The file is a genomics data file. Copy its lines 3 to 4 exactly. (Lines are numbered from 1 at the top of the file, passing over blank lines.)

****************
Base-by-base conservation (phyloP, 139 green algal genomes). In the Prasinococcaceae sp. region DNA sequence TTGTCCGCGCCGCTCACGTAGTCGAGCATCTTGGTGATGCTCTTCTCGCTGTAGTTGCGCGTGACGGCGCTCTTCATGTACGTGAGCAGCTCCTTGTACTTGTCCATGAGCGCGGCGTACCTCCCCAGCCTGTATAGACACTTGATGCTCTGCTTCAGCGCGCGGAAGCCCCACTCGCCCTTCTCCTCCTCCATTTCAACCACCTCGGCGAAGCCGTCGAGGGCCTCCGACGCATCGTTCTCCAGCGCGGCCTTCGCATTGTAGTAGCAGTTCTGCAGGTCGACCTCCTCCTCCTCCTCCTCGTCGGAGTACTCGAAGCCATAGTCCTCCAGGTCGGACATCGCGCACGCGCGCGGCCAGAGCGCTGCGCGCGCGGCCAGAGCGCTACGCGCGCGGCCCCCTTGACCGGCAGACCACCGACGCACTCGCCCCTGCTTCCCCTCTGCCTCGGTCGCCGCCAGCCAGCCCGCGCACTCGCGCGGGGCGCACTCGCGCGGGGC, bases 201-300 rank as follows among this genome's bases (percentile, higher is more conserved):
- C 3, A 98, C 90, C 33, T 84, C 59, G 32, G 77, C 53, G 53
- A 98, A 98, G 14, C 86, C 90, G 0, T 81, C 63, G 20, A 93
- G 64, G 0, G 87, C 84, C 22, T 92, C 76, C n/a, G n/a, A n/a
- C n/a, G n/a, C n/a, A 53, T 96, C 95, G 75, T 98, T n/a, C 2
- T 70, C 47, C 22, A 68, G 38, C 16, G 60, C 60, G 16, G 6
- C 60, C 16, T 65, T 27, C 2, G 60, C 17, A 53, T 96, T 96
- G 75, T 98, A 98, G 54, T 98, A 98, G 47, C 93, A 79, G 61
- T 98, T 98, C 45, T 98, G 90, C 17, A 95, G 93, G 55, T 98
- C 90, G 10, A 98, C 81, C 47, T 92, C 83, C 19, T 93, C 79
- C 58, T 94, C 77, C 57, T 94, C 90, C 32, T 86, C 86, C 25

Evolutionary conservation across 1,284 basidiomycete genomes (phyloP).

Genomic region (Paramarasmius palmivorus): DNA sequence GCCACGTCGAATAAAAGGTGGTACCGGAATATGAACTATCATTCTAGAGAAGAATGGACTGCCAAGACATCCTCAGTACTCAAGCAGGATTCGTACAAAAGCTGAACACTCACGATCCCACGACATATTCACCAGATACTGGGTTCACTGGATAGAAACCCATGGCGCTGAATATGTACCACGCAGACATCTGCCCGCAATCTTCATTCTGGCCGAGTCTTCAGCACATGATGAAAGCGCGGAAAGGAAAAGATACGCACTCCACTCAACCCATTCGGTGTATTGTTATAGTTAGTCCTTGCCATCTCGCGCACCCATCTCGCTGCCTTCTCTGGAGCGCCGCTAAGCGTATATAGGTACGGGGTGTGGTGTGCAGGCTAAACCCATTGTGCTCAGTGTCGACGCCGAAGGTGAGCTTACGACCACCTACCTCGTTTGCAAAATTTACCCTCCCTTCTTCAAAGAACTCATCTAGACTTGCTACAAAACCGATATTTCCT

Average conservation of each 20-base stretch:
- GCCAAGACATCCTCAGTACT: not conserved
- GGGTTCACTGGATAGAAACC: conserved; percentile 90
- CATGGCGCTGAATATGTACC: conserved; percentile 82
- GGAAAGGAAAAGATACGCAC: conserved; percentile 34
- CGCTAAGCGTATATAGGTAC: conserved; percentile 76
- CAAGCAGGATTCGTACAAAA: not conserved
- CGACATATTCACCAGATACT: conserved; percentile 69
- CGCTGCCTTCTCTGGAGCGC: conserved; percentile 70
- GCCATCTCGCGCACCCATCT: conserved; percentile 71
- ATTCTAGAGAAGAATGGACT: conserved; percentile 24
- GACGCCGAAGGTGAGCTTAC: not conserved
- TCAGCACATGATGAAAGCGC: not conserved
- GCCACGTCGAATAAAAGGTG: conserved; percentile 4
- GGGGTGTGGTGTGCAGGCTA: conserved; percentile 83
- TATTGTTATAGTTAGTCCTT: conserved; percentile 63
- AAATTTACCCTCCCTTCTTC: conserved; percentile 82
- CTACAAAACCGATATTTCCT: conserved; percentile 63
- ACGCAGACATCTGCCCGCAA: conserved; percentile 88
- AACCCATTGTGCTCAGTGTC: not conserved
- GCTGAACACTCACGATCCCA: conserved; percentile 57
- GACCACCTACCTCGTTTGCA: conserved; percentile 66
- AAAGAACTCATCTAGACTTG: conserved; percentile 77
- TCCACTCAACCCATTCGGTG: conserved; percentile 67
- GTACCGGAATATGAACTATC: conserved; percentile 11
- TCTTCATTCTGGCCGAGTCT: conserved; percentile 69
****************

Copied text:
- A 98, A 98, G 14, C 86, C 90, G 0, T 81, C 63, G 20, A 93
- G 64, G 0, G 87, C 84, C 22, T 92, C 76, C n/a, G n/a, A n/a